There is a reason I throttled back on doing a lot of creative gaming content a few years ago. And why I still avoid taking some jobs in the gaming world when they’re offered to me. And why, when we have a female host on any of our Geek and Sundry gaming shows, we have to monitor the comments on YouTube extra, to remove the many comments that are offensive and pollute our community’s spirit of equality. Because I hate that shit.
There is an endemic acceptance in the gamer world that “well, it comes with the territory” when a woman receives threats and harassment and the hateful anonymous internet dialogue is focused on her body and whether they would “do” her or not. I don’t know why this became okay. It’s a vocal minority that has been given way too much power over the industry dialogue, and I am so happy to see more and more articles like this shining the light on what reasonable gamer men and women have been conned into accepting as a given.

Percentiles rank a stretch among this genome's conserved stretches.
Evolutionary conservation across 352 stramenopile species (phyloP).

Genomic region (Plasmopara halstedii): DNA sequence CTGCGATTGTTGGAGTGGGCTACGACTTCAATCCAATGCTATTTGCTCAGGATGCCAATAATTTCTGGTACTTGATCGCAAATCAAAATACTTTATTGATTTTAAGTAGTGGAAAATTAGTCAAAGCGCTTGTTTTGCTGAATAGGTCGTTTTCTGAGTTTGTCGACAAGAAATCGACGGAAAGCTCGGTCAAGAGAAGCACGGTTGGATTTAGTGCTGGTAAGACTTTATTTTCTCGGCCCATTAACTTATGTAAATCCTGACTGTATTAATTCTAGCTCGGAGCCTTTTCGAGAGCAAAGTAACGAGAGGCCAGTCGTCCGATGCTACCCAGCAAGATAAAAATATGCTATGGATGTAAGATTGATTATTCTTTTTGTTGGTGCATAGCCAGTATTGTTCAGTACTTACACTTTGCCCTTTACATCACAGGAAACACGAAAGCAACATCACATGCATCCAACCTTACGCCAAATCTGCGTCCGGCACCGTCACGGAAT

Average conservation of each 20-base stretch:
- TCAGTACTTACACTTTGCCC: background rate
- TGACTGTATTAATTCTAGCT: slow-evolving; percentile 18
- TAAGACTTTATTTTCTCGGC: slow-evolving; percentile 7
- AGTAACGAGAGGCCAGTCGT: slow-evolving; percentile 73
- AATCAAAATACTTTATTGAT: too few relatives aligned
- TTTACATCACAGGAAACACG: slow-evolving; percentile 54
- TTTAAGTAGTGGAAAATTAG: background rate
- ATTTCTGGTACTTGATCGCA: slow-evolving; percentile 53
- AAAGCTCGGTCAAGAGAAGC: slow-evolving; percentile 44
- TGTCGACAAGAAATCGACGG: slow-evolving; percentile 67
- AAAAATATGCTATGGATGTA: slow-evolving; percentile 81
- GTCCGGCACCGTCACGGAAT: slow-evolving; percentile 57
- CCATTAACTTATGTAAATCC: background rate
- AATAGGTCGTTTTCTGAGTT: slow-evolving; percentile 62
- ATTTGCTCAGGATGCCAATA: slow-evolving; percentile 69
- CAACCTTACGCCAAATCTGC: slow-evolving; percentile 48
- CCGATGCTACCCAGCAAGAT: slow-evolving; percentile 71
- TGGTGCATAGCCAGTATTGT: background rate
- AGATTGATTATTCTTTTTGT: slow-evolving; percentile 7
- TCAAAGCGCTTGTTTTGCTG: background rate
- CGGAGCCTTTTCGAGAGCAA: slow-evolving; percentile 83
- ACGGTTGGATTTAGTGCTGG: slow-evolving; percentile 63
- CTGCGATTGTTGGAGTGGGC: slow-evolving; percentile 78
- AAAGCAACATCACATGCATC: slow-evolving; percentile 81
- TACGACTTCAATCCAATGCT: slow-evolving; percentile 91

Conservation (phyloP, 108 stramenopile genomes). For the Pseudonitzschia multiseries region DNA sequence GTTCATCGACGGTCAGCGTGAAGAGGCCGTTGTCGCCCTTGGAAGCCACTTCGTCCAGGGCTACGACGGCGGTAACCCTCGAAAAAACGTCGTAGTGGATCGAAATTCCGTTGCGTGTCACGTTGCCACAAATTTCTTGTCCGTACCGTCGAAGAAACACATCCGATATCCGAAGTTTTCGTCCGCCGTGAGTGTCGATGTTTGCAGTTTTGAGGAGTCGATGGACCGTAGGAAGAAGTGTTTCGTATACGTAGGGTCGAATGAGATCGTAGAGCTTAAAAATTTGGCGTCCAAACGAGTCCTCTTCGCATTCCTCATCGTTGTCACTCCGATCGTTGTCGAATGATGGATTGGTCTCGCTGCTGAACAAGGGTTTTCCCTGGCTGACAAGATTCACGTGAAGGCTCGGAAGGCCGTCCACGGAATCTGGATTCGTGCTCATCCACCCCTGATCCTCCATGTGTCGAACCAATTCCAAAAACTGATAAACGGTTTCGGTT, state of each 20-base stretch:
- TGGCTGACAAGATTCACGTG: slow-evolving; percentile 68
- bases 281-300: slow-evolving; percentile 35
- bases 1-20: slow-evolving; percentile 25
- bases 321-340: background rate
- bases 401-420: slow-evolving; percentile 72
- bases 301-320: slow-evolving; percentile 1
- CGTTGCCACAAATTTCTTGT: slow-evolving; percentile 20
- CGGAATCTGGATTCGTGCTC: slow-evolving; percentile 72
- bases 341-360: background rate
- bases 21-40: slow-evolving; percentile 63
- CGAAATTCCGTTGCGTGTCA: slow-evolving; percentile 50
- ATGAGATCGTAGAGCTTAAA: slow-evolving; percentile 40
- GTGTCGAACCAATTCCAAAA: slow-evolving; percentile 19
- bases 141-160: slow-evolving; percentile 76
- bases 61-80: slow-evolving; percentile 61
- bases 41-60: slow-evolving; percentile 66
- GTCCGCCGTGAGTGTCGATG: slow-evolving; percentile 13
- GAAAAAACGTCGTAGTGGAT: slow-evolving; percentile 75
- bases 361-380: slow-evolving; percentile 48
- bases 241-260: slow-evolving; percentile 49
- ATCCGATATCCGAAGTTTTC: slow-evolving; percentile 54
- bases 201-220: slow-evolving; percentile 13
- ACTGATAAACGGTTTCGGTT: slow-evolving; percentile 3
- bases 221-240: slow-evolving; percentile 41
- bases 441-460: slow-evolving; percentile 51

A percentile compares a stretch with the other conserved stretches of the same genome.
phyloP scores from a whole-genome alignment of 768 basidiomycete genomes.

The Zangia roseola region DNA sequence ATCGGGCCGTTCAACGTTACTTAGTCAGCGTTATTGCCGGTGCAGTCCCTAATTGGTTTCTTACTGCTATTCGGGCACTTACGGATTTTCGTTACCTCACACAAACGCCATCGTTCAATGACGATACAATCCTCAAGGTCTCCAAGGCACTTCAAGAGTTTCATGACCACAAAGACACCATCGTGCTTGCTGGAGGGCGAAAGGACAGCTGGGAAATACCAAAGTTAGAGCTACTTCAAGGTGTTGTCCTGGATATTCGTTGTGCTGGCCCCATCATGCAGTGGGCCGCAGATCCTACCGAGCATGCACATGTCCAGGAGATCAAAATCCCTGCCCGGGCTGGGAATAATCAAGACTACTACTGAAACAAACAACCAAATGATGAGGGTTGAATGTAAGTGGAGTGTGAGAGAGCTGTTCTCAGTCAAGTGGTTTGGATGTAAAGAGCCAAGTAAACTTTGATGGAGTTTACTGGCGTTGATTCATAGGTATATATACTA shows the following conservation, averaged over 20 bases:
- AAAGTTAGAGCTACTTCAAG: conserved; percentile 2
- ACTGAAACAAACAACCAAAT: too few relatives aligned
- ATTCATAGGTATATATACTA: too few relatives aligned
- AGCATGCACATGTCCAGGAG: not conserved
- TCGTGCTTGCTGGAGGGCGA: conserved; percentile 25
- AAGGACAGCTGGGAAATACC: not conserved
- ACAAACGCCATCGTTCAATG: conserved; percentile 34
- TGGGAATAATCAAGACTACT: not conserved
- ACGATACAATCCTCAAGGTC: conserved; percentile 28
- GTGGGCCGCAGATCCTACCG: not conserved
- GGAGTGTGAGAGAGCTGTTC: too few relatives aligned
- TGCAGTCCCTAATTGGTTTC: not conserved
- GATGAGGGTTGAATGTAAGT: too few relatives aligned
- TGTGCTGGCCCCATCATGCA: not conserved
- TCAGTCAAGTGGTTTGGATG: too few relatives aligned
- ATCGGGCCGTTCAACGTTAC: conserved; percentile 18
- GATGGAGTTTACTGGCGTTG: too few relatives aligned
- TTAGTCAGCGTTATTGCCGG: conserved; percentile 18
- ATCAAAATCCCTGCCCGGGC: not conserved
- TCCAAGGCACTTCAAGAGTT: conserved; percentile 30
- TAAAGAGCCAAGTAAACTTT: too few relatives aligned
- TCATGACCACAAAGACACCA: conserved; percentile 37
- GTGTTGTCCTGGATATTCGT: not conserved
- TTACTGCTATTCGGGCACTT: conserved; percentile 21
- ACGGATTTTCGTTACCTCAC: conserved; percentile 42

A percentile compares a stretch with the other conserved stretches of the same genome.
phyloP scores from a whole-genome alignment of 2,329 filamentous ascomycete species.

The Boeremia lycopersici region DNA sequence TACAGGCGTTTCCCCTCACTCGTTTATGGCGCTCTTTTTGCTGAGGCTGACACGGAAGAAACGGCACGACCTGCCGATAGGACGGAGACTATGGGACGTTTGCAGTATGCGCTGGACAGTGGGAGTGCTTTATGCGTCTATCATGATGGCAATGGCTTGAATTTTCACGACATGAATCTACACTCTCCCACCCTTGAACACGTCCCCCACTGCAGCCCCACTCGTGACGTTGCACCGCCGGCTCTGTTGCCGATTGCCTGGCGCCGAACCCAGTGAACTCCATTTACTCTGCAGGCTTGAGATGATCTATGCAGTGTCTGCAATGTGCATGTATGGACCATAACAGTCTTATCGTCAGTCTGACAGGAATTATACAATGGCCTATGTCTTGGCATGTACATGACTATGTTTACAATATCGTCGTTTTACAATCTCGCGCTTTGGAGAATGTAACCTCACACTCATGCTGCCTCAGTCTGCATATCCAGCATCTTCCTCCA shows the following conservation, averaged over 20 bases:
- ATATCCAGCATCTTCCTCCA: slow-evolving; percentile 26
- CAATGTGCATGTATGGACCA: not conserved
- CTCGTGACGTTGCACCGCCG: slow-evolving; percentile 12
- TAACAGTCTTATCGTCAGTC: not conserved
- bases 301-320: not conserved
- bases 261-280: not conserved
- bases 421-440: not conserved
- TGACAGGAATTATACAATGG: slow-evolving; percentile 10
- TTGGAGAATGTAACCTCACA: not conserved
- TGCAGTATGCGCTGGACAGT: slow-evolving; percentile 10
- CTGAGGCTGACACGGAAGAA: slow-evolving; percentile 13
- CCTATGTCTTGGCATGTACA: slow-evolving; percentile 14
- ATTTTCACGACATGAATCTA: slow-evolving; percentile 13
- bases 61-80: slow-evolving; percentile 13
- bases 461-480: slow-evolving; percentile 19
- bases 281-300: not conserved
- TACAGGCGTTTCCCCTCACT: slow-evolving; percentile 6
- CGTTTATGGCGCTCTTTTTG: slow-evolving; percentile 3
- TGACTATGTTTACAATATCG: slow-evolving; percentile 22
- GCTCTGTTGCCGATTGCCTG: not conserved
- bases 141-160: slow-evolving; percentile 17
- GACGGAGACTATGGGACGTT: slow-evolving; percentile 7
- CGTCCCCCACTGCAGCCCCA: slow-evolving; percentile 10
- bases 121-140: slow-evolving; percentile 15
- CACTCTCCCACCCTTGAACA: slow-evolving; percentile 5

NOTHING is a given in this world. And frankly, it taints the art form we so love and keeps it back from becoming more respected and more diverse to not at least TRY to fight it. Gaming deserves more than complacency in this area.
Even posting this link will cause me to receive hateful Tumblr PMs. I can always tell when something I write gets linked on certain places on the internet (like 4 Chan or a few other forums of troll-hood), because I’ll immediately get dozens of hate mails along the veins of what is posted in this article.